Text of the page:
Social media communications tend to be short and casual, but they are no less significant under securities laws than formal disclosures in a company’s filings with the OSC, SEC or other securities regulator. In presenting information like quarterly results, potential transactions or other key information or projections, companies should ensure that the medium suits the message. If a social media platform is not conducive to a balanced presentation of complex information, a company risks being accused of misrepresenting or omitting material information. The companion policy to Canada’s proposed new rules on non-GAAP financial measures cautions companies against using social media channels like Twitter if the character limits preclude disclosing all required information. Similarly, the regulators stated in the above-noted 2017 report that forward-looking information disclosures tend to be deficient when presented via social media and that linking to third party materials via social media is problematic if such material is limited to favorable information, such as positive news articles or analyst reports.
Disclosure Policies Should Cover Social Media Activity
Most public companies have disclosure policies that address the confidentiality of company information; prohibitions on insider trading and tipping; trading black-out periods; the appointment of authorized company spokespersons; dealing with rumors in the marketplace; the company’s relationship with analysts; and various other matters to help ensure that the company protects and disseminates material information in compliance with securities laws. Disclosure policies should also explicitly address a company’s approach to social media disclosures, including:
identifying permissible social media channels;
limiting the personnel who are authorized to communicate on behalf of the company via social media;
establishing a chain of command for approving social media communications to ensure that they are not misleading and are in keeping with the company’s formal disclosure record; and
monitoring responses by third parties to the company’s social media posts in case it appears that the company’s disclosure needs to be updated, clarified or corrected.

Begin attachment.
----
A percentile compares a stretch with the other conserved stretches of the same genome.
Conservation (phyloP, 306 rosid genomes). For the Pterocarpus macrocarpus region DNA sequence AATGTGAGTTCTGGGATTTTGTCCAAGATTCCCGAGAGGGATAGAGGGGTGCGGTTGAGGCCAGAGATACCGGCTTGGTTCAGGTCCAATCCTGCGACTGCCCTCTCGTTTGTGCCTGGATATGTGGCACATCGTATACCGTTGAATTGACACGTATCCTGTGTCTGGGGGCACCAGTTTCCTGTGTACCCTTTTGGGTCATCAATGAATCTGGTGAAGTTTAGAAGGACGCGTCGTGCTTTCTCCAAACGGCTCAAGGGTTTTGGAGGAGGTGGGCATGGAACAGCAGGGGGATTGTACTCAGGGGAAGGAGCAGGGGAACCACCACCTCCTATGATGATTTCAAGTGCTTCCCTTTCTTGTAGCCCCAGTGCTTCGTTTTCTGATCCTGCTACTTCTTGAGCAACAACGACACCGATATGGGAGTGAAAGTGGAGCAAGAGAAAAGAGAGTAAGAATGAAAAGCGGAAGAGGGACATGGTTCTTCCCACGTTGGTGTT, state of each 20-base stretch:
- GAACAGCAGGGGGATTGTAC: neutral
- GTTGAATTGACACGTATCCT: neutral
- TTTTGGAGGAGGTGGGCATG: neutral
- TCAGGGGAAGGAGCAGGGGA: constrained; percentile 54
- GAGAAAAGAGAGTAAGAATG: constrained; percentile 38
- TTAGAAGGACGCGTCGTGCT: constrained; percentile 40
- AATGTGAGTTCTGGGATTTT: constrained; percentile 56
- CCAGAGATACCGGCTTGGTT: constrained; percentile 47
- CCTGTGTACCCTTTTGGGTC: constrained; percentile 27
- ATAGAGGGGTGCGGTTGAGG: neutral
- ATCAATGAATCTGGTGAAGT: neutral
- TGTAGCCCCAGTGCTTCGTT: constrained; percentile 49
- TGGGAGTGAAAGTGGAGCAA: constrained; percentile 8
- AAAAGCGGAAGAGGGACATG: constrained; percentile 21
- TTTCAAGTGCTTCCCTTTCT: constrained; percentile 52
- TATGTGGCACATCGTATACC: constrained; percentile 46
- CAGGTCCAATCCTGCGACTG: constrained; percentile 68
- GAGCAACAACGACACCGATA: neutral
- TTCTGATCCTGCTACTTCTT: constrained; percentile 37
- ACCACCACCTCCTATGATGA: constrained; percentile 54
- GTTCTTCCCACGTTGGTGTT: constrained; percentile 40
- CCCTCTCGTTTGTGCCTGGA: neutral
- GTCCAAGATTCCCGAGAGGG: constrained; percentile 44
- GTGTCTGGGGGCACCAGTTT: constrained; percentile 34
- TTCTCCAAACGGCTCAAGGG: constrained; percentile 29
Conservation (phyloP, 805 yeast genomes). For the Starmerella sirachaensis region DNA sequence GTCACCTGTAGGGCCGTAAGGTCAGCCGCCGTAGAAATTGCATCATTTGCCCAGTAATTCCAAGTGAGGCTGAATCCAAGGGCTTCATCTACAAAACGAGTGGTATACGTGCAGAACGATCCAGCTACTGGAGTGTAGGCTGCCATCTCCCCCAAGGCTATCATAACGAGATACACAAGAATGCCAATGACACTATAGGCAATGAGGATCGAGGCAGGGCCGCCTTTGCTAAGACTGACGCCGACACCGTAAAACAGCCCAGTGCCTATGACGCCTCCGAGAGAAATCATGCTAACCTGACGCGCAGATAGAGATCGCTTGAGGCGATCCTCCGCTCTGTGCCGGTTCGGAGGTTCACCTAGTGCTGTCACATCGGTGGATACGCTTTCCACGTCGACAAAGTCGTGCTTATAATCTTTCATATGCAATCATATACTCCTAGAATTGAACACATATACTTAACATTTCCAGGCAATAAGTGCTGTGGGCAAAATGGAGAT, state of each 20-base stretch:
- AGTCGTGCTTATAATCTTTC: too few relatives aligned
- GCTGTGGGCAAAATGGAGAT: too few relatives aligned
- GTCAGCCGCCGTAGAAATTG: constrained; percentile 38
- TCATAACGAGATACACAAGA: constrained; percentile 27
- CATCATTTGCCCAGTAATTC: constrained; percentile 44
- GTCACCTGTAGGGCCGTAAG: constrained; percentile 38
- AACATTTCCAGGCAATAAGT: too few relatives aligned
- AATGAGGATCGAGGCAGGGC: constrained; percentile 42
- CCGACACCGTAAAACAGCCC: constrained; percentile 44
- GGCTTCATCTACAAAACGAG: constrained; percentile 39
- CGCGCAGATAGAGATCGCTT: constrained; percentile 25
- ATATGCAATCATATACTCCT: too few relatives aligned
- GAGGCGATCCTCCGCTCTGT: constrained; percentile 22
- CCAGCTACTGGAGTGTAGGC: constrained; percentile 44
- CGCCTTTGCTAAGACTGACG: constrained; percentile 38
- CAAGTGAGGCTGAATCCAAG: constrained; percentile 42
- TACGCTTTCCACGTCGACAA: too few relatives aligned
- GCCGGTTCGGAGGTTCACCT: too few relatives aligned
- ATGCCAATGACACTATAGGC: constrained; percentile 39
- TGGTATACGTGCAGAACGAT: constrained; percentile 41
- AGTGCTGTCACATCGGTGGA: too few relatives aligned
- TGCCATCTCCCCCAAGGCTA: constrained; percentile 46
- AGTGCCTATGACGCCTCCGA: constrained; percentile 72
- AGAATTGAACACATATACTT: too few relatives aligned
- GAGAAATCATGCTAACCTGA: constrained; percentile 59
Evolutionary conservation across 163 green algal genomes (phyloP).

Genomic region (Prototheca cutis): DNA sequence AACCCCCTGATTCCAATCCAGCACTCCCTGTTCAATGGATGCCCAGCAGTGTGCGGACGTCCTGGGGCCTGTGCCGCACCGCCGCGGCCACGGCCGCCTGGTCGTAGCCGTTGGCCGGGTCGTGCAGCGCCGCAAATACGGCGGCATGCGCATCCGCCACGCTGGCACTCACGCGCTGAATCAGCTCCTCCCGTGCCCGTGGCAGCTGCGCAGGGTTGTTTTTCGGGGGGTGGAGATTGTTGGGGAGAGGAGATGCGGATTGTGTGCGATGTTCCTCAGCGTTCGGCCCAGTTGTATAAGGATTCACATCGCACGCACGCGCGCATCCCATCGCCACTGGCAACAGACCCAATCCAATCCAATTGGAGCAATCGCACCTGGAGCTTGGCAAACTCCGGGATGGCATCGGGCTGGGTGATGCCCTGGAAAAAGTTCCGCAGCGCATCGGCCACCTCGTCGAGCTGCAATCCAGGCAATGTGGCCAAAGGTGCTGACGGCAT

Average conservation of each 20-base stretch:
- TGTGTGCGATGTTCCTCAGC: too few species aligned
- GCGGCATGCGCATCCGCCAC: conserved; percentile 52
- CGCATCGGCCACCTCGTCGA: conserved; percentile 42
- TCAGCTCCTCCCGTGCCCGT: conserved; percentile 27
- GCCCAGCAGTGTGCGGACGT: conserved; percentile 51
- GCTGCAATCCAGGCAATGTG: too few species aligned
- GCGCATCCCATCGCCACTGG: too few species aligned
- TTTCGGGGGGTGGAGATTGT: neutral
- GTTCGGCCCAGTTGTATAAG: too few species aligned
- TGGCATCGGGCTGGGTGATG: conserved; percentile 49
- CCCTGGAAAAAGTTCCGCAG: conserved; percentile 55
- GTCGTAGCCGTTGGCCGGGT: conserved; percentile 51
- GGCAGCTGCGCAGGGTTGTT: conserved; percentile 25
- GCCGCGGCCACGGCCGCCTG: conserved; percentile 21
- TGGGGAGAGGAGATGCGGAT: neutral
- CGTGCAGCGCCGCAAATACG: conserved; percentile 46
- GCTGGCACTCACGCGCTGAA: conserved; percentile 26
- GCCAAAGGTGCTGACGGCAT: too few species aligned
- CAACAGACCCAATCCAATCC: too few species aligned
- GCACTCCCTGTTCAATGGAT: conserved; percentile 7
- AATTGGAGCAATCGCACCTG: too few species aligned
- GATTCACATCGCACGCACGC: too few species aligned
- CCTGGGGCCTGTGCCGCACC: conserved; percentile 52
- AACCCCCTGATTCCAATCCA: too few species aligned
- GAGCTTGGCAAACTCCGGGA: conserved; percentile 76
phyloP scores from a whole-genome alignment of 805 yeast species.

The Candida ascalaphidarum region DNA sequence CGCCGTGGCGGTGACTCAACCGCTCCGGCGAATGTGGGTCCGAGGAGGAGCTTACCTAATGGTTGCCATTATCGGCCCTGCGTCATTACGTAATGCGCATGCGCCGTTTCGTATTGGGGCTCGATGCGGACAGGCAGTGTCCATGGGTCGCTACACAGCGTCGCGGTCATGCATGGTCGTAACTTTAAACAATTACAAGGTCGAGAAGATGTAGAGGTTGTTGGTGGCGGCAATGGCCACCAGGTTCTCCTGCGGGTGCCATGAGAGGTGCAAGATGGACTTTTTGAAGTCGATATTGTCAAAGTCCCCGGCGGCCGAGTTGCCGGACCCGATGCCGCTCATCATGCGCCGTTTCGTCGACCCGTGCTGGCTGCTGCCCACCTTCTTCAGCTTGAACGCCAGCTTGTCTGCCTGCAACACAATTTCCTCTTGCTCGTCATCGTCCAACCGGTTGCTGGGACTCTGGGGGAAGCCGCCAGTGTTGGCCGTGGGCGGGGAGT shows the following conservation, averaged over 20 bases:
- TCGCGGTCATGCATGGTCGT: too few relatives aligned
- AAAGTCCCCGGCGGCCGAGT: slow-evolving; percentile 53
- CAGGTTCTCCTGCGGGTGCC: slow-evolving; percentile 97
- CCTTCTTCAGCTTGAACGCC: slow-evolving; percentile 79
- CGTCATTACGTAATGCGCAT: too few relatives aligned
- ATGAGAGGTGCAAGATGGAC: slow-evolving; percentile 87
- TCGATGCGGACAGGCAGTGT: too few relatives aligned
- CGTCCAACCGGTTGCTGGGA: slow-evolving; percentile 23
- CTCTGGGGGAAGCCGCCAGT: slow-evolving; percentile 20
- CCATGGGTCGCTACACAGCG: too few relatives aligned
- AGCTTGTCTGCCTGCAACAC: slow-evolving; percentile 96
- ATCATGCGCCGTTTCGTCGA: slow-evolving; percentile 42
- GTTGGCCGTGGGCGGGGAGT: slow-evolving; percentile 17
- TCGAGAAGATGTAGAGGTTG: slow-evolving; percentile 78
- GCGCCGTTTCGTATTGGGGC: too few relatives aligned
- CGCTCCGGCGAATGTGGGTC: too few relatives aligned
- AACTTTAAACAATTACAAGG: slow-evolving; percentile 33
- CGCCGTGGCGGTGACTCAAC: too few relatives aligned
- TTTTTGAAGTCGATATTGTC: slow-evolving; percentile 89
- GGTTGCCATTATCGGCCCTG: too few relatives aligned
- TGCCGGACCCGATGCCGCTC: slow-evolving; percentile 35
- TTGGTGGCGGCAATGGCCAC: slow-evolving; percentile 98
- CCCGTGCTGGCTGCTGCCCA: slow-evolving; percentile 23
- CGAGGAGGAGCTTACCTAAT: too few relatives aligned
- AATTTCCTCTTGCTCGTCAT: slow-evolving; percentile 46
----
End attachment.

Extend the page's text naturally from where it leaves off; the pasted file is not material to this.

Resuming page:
Crucially, employees, officers and the board of directors should read the company’s policy and understand their obligations under it, and companies should monitor compliance with the policy so that there can be prompt remedial action in the case of a breach.
Use Company Accounts, Not Executives’ Personal Accounts
Using executives’ personal social media accounts for company communications is not prohibited, but it is better practice to use only the company’s social media accounts. Otherwise, there is a heightened risk for communications bypassing the company’s formal procedures for review and approval, and selective disclosure of material information (e.g., if an officer’s personal account blocks certain users or groups or is otherwise not accessible to the entire marketplace).
Using executives’ personal social media accounts will also create marketplace confusion in situations where the interests of the company and the executive are not aligned. When Musk tweeted about taking Tesla private, he was not speaking on behalf of the company, rather, he was speaking in his capacity as a shareholder considering a transaction with the company as a counter-party. In order to protect their legal and reputational interests, public companies should avoid scenarios like this by setting clear boundaries in their social media policies for acceptable uses of company versus personal social media accounts.
The Uneasy Relationship Between Social Media and Securities Laws
Musk’s going-private tweet has been described in the news media as “unconventional,” “crazy,” “errant,” “infamous,” “unorthodox” and “audacious.” Such characterizations may be understandable if one is comparing a tweet to a prospectus or a proxy circular, which typically consists of hundreds of pages of detailed disclosure. Unfortunately, traditional disclosure documents under securities laws can be overly dense and too voluminous to realistically expect the average investor to read and understand. Securities regulators have acknowledged this problem, which is driven partly by disclosure rules that over time have become unwieldy and that need to be scaled back and modernized. Both the SEC and Canadian securities regulators are actively engaged in broad reviews of existing securities laws to find ways of reducing the regulatory burdens of disclosure while still protecting investors.
While Musk’s tweet may have been the briefest going-private announcement in history, traditional securities regulations are at the other extreme and need some revamping to align with modern communication methods. In 2013, the SEC’s Director of Enforcement stated that “most social media are perfectly suitable methods for communicating with investors.” That simple statement holds true in both the United States and Canada, but to avoid liability and protect their reputations, public companies must be alert to the significant qualifications imposed by securities regulations regarding the method, content and timing of social media communications.